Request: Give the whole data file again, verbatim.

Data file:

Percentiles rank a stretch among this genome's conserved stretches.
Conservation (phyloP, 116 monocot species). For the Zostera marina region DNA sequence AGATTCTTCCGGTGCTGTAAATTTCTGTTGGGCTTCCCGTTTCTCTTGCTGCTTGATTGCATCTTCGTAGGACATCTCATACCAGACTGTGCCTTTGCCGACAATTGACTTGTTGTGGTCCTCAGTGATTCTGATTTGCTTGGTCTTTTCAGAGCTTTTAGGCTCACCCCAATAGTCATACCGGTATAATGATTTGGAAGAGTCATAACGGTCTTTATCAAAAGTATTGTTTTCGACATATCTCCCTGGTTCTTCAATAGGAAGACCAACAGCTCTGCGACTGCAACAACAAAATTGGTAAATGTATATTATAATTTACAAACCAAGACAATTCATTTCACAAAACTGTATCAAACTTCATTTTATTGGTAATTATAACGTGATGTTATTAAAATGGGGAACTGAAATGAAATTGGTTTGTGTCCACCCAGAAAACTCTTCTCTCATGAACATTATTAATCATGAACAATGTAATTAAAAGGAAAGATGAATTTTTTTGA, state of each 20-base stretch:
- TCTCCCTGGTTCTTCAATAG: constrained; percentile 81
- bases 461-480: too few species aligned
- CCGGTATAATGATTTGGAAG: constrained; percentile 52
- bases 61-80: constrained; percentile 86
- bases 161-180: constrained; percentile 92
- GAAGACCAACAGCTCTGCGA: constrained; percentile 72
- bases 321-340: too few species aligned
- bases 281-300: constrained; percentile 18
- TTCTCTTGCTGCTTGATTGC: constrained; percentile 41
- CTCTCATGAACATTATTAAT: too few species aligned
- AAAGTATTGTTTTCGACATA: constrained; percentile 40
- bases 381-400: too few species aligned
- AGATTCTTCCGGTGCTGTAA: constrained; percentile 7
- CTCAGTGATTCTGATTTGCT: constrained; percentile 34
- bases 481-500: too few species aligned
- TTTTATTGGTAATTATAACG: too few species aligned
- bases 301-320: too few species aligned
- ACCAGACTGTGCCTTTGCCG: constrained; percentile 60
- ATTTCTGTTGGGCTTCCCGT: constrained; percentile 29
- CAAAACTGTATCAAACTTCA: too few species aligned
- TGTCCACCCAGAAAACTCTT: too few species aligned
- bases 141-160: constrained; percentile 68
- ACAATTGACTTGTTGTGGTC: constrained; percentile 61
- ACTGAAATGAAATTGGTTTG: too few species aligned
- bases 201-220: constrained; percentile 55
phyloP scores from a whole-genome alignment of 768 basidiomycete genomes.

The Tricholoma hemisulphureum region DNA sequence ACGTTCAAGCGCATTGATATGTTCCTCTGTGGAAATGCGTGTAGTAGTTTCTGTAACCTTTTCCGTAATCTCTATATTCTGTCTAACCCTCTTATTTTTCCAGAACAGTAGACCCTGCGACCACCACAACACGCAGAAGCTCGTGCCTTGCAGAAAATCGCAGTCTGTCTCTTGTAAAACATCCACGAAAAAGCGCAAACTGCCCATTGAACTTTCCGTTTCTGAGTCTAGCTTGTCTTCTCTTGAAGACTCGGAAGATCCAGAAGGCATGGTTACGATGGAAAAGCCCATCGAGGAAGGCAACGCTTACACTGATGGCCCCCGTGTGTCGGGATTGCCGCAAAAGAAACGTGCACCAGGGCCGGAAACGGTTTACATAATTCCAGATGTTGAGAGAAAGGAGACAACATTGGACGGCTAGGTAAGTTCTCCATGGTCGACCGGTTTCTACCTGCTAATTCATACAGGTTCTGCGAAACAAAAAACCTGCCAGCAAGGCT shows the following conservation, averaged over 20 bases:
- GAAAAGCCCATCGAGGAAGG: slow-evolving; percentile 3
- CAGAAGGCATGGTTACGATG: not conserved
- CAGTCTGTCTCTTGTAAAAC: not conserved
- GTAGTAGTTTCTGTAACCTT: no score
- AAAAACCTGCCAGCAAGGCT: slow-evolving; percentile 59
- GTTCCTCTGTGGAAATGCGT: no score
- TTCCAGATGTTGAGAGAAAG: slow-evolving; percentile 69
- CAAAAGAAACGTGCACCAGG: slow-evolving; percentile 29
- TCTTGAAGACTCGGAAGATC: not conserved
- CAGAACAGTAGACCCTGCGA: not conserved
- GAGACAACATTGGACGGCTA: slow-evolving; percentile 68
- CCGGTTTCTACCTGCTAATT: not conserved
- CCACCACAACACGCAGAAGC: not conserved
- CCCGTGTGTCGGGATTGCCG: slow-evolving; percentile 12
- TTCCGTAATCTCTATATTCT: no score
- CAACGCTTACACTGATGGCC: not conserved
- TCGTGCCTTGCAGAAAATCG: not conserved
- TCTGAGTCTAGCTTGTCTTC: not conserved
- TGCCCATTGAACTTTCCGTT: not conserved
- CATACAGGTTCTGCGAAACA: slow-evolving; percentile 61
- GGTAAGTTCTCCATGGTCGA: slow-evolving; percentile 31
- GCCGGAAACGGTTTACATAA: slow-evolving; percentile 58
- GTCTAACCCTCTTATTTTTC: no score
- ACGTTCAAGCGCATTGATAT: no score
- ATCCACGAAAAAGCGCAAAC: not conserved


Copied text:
Percentiles rank a stretch among this genome's conserved stretches.
Conservation (phyloP, 116 monocot species). For the Zostera marina region DNA sequence AGATTCTTCCGGTGCTGTAAATTTCTGTTGGGCTTCCCGTTTCTCTTGCTGCTTGATTGCATCTTCGTAGGACATCTCATACCAGACTGTGCCTTTGCCGACAATTGACTTGTTGTGGTCCTCAGTGATTCTGATTTGCTTGGTCTTTTCAGAGCTTTTAGGCTCACCCCAATAGTCATACCGGTATAATGATTTGGAAGAGTCATAACGGTCTTTATCAAAAGTATTGTTTTCGACATATCTCCCTGGTTCTTCAATAGGAAGACCAACAGCTCTGCGACTGCAACAACAAAATTGGTAAATGTATATTATAATTTACAAACCAAGACAATTCATTTCACAAAACTGTATCAAACTTCATTTTATTGGTAATTATAACGTGATGTTATTAAAATGGGGAACTGAAATGAAATTGGTTTGTGTCCACCCAGAAAACTCTTCTCTCATGAACATTATTAATCATGAACAATGTAATTAAAAGGAAAGATGAATTTTTTTGA, state of each 20-base stretch:
- TCTCCCTGGTTCTTCAATAG: constrained; percentile 81
- bases 461-480: too few species aligned
- CCGGTATAATGATTTGGAAG: constrained; percentile 52
- bases 61-80: constrained; percentile 86
- bases 161-180: constrained; percentile 92
- GAAGACCAACAGCTCTGCGA: constrained; percentile 72
- bases 321-340: too few species aligned
- bases 281-300: constrained; percentile 18
- TTCTCTTGCTGCTTGATTGC: constrained; percentile 41
- CTCTCATGAACATTATTAAT: too few species aligned
- AAAGTATTGTTTTCGACATA: constrained; percentile 40
- bases 381-400: too few species aligned
- AGATTCTTCCGGTGCTGTAA: constrained; percentile 7
- CTCAGTGATTCTGATTTGCT: constrained; percentile 34
- bases 481-500: too few species aligned
- TTTTATTGGTAATTATAACG: too few species aligned
- bases 301-320: too few species aligned
- ACCAGACTGTGCCTTTGCCG: constrained; percentile 60
- ATTTCTGTTGGGCTTCCCGT: constrained; percentile 29
- CAAAACTGTATCAAACTTCA: too few species aligned
- TGTCCACCCAGAAAACTCTT: too few species aligned
- bases 141-160: constrained; percentile 68
- ACAATTGACTTGTTGTGGTC: constrained; percentile 61
- ACTGAAATGAAATTGGTTTG: too few species aligned
- bases 201-220: constrained; percentile 55
phyloP scores from a whole-genome alignment of 768 basidiomycete genomes.

The Tricholoma hemisulphureum region DNA sequence ACGTTCAAGCGCATTGATATGTTCCTCTGTGGAAATGCGTGTAGTAGTTTCTGTAACCTTTTCCGTAATCTCTATATTCTGTCTAACCCTCTTATTTTTCCAGAACAGTAGACCCTGCGACCACCACAACACGCAGAAGCTCGTGCCTTGCAGAAAATCGCAGTCTGTCTCTTGTAAAACATCCACGAAAAAGCGCAAACTGCCCATTGAACTTTCCGTTTCTGAGTCTAGCTTGTCTTCTCTTGAAGACTCGGAAGATCCAGAAGGCATGGTTACGATGGAAAAGCCCATCGAGGAAGGCAACGCTTACACTGATGGCCCCCGTGTGTCGGGATTGCCGCAAAAGAAACGTGCACCAGGGCCGGAAACGGTTTACATAATTCCAGATGTTGAGAGAAAGGAGACAACATTGGACGGCTAGGTAAGTTCTCCATGGTCGACCGGTTTCTACCTGCTAATTCATACAGGTTCTGCGAAACAAAAAACCTGCCAGCAAGGCT shows the following conservation, averaged over 20 bases:
- GAAAAGCCCATCGAGGAAGG: slow-evolving; percentile 3
- CAGAAGGCATGGTTACGATG: not conserved
- CAGTCTGTCTCTTGTAAAAC: not conserved
- GTAGTAGTTTCTGTAACCTT: no score
- AAAAACCTGCCAGCAAGGCT: slow-evolving; percentile 59
- GTTCCTCTGTGGAAATGCGT: no score
- TTCCAGATGTTGAGAGAAAG: slow-evolving; percentile 69
- CAAAAGAAACGTGCACCAGG: slow-evolving; percentile 29
- TCTTGAAGACTCGGAAGATC: not conserved
- CAGAACAGTAGACCCTGCGA: not conserved
- GAGACAACATTGGACGGCTA: slow-evolving; percentile 68
- CCGGTTTCTACCTGCTAATT: not conserved
- CCACCACAACACGCAGAAGC: not conserved
- CCCGTGTGTCGGGATTGCCG: slow-evolving; percentile 12
- TTCCGTAATCTCTATATTCT: no score
- CAACGCTTACACTGATGGCC: not conserved
- TCGTGCCTTGCAGAAAATCG: not conserved
- TCTGAGTCTAGCTTGTCTTC: not conserved
- TGCCCATTGAACTTTCCGTT: not conserved
- CATACAGGTTCTGCGAAACA: slow-evolving; percentile 61
- GGTAAGTTCTCCATGGTCGA: slow-evolving; percentile 31
- GCCGGAAACGGTTTACATAA: slow-evolving; percentile 58
- GTCTAACCCTCTTATTTTTC: no score
- ACGTTCAAGCGCATTGATAT: no score
- ATCCACGAAAAAGCGCAAAC: not conserved